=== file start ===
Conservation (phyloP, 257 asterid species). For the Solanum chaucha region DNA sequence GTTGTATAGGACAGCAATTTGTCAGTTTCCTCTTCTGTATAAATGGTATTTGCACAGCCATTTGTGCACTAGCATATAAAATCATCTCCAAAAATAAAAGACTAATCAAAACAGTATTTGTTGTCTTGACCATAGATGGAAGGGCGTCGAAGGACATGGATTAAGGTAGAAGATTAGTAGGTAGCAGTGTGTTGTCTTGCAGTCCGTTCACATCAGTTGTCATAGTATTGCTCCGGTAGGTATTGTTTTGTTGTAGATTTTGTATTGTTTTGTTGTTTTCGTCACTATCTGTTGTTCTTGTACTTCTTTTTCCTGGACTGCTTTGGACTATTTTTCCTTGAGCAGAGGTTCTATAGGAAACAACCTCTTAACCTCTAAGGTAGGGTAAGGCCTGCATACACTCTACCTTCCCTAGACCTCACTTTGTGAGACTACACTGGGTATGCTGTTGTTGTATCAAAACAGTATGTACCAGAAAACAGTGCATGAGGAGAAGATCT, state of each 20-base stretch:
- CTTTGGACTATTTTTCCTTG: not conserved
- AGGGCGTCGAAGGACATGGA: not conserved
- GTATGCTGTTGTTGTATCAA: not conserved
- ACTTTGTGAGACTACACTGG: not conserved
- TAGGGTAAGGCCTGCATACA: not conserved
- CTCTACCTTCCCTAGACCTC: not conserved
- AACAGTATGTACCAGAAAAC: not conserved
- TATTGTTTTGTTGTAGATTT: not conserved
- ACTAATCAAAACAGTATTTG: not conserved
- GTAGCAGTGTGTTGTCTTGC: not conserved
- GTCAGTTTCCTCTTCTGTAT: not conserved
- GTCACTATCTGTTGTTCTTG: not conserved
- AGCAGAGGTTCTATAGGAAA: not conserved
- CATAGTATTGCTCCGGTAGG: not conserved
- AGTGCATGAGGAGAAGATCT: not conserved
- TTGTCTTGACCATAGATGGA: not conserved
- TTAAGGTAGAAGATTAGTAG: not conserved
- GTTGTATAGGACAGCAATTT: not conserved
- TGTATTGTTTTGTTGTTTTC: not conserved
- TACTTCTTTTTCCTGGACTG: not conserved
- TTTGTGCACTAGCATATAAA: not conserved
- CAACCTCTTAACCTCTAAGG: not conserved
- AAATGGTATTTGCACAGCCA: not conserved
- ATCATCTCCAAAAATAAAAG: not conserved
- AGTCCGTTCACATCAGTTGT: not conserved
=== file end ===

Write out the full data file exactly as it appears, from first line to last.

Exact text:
Conservation (phyloP, 257 asterid species). For the Solanum chaucha region DNA sequence GTTGTATAGGACAGCAATTTGTCAGTTTCCTCTTCTGTATAAATGGTATTTGCACAGCCATTTGTGCACTAGCATATAAAATCATCTCCAAAAATAAAAGACTAATCAAAACAGTATTTGTTGTCTTGACCATAGATGGAAGGGCGTCGAAGGACATGGATTAAGGTAGAAGATTAGTAGGTAGCAGTGTGTTGTCTTGCAGTCCGTTCACATCAGTTGTCATAGTATTGCTCCGGTAGGTATTGTTTTGTTGTAGATTTTGTATTGTTTTGTTGTTTTCGTCACTATCTGTTGTTCTTGTACTTCTTTTTCCTGGACTGCTTTGGACTATTTTTCCTTGAGCAGAGGTTCTATAGGAAACAACCTCTTAACCTCTAAGGTAGGGTAAGGCCTGCATACACTCTACCTTCCCTAGACCTCACTTTGTGAGACTACACTGGGTATGCTGTTGTTGTATCAAAACAGTATGTACCAGAAAACAGTGCATGAGGAGAAGATCT, state of each 20-base stretch:
- CTTTGGACTATTTTTCCTTG: not conserved
- AGGGCGTCGAAGGACATGGA: not conserved
- GTATGCTGTTGTTGTATCAA: not conserved
- ACTTTGTGAGACTACACTGG: not conserved
- TAGGGTAAGGCCTGCATACA: not conserved
- CTCTACCTTCCCTAGACCTC: not conserved
- AACAGTATGTACCAGAAAAC: not conserved
- TATTGTTTTGTTGTAGATTT: not conserved
- ACTAATCAAAACAGTATTTG: not conserved
- GTAGCAGTGTGTTGTCTTGC: not conserved
- GTCAGTTTCCTCTTCTGTAT: not conserved
- GTCACTATCTGTTGTTCTTG: not conserved
- AGCAGAGGTTCTATAGGAAA: not conserved
- CATAGTATTGCTCCGGTAGG: not conserved
- AGTGCATGAGGAGAAGATCT: not conserved
- TTGTCTTGACCATAGATGGA: not conserved
- TTAAGGTAGAAGATTAGTAG: not conserved
- GTTGTATAGGACAGCAATTT: not conserved
- TGTATTGTTTTGTTGTTTTC: not conserved
- TACTTCTTTTTCCTGGACTG: not conserved
- TTTGTGCACTAGCATATAAA: not conserved
- CAACCTCTTAACCTCTAAGG: not conserved
- AAATGGTATTTGCACAGCCA: not conserved
- ATCATCTCCAAAAATAAAAG: not conserved
- AGTCCGTTCACATCAGTTGT: not conserved